I was much more active in 2015 than I have been in previous years. Although I didn't get onto the water much (read: at all), I rode quite frequently and walked the dogs regularly. Here are my stats for the year:

  • Rides: 95 total for 2,422 miles or 25.5 mi/ride, (-27/-22%, +134/+6%, +6/+35%)
  • Walks: 158 for 410 miles, or 2.6 mi/walk

Since I'm planning to ride the GDMBR this July/August, I expect the ride numbers for this year to be significantly inflated and the walk numbers to diminish.

Unbroken: A World War II Story of Survival, Resilience, and Redemption Gray Mountain The Burning Room (Harry Bosch, #19) Confessions of the World's Best Father The Lost City of Z: A Tale of Deadly Obsession in the Amazon Station Eleven As You Wish: Inconceivable Tales from the Making of The Princess Bride Wild: From Lost to Found on the Pacific Crest Trail Mindless Eating: Why We Eat More Than We Think The Martian The Escape (John Puller, #3) Creativity, Inc.: Overcoming the Unseen Forces That Stand in the Way of True Inspiration Be Brave, Be Strong: A Journey Across the Great Divide Marooned in Aggieland: A Bumbling Brit Discovers College Football, Guns N' Waffles Fetching Raymond: A Ford County Story The Soul of a New Machine Landline Basic Illustrated Bike Touring and Bikepacking (Basic Illustrated Series) Funny Girl Cycling the Great Divide, 2nd Edition: From Canada to Mexico on North America's Premier Long-Distance Mountain Bike Route The Water Knife Ready Player One Goodnight Brew: A Parody for Beer People A Brewer's Guide to Opening a Nano Brewery Fifty Shades of Grey (Fifty Shades, #1)

According to goodreads:

  • 25 books
  • 7,494 pages
  • 300 pages per book, average
  • 3.8 average rating

How I rated them:

  • 5 stars: 4
  • 4 stars: 15
  • 3 stars: 4
  • 2 stars: 2

Again with the selection bias, weighted heavily towards 4+ stars. Probably a given since I'm unlikely to finish a 1 or 2 star book and most of my reading list comes from recommendations or known authors.

To celebrate a friend's birthday, we went on a mini-tour of Texas distilleries. It seemed logical to start with Texas' oldest legal operation, Garrison Brothers, so we drove out to the big city of Hye (population 103), just west of Johnson City. Unfortunately our arrival was delayed by about 45 minutes due to some road construction and we missed our originally scheduled tour time. Fortunately the nice people at Garrison were understanding and squeezed us into the next tour time slot, even though it was already fully booked.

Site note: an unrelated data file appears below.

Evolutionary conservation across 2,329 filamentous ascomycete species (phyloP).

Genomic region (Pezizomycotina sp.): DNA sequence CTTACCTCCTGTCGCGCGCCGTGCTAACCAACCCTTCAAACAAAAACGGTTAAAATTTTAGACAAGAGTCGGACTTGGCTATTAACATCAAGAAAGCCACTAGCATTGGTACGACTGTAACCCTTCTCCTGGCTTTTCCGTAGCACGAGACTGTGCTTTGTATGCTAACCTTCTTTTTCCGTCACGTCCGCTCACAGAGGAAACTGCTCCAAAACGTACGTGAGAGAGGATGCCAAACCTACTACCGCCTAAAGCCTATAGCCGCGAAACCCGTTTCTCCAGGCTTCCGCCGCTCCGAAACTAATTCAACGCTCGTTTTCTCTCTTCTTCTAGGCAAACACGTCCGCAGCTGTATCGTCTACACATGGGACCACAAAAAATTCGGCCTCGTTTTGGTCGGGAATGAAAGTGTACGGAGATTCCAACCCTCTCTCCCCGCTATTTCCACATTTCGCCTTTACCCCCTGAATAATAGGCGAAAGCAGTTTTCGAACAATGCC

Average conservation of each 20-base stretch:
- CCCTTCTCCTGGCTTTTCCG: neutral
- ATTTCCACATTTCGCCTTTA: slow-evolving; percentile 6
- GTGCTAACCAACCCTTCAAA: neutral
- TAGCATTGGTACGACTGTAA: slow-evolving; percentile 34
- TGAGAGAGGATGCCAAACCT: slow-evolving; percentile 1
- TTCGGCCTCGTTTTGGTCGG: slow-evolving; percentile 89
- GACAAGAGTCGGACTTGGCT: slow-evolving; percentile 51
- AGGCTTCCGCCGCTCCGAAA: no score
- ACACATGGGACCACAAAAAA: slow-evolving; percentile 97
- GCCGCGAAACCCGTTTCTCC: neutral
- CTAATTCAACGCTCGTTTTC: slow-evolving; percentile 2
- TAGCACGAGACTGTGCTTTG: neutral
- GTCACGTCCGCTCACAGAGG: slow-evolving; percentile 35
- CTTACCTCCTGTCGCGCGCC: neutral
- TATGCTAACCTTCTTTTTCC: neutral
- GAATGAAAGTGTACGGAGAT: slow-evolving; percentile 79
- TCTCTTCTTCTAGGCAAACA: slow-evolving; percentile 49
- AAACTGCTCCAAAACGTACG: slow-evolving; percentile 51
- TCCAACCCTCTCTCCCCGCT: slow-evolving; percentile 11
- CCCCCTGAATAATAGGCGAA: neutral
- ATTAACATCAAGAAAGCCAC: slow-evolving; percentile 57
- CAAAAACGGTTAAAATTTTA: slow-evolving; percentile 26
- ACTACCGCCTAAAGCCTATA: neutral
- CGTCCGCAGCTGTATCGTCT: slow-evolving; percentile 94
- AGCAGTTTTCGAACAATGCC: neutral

Visitors that are waiting for their tours to begin can relax on a scenic patio under the cover of beautful oak trees. Wine, beer, and bottled water are available on the honor system, donations appreciated.

The first stop on the tour is the grain silos where the guide explains the grain bill used in the making of their bourbons. I was caught up in the explanations and missed getting any good pictures at this stop.

Soon we were in the fermentation room, where yeast converts the sugars in the mash to alcohol. I found it interesting that the fermentation is open air rather than the closed containers I am familiar with from breweries. If I remember correctly, the mixture is about 14% alcohol when this process is complete.

After the yeast has done its work, the stills are used to separate the alcohol from the rest of the mix. This picture is of their first pot still, originally at Buffalo Trace, that was used before the operation grew and upgraded to two 500 gallon stills. The "white dog" that is produced from the distillation process is between 120 and 140 proof. It is diluted to 124 proof before barreling.

These are some of the barrels being used to age the bourbon. Because of the Texas heat, they were having problems with standard barrels "popping" and now they have thicker barrels custom made for them from white oak. They have 80,000 of them in the operation. At $350 each, that's quite an investment.

More barrels, just waiting.

This is where the labels and the wax seal are applied, just after bottling. A completely manual process and handled by volunteers for the bigger batches. You can sign up to volunteer on their web site. In return for two days of labor, they feed you, let you have "quality assurance" drinks every half hour or so, a goody bag and a bottle of bourbon. Count me in!

Not related to the distilling process, I just thought this was an interesting piece of art with a nice view.

Overall, the visit was quite enjoyable. I'd definitely recommend it to any whisky enthusiasts.

The Surly got a new (to me) Brooks saddle for Christmas. It's the standard B-17, antique color, with hammered copper rivets, and chrome rails. It also has the matching Challenge tool bag. Ultimately I think the tool bag will prove to be more decorative than useful.

With only about 2100 miles on the bike, this is already my third saddle. I started with a Selle Anatomica X that I really liked...until one of the rails broke. The company was exceptionally difficult to deal with about getting a replacement but eventually my LBS did the right thing and refunded the purchase price. On the basis of that customer service experience, I definitely don't recommend Selle Anatomica.

The replacement was the stock saddle that came with the bike. Not awful, but certainly not something I wanted to ride on longer than I had to. Research, talking to friends, and surfing craigslist finally brought me to this beauty. Let's see how she holds up.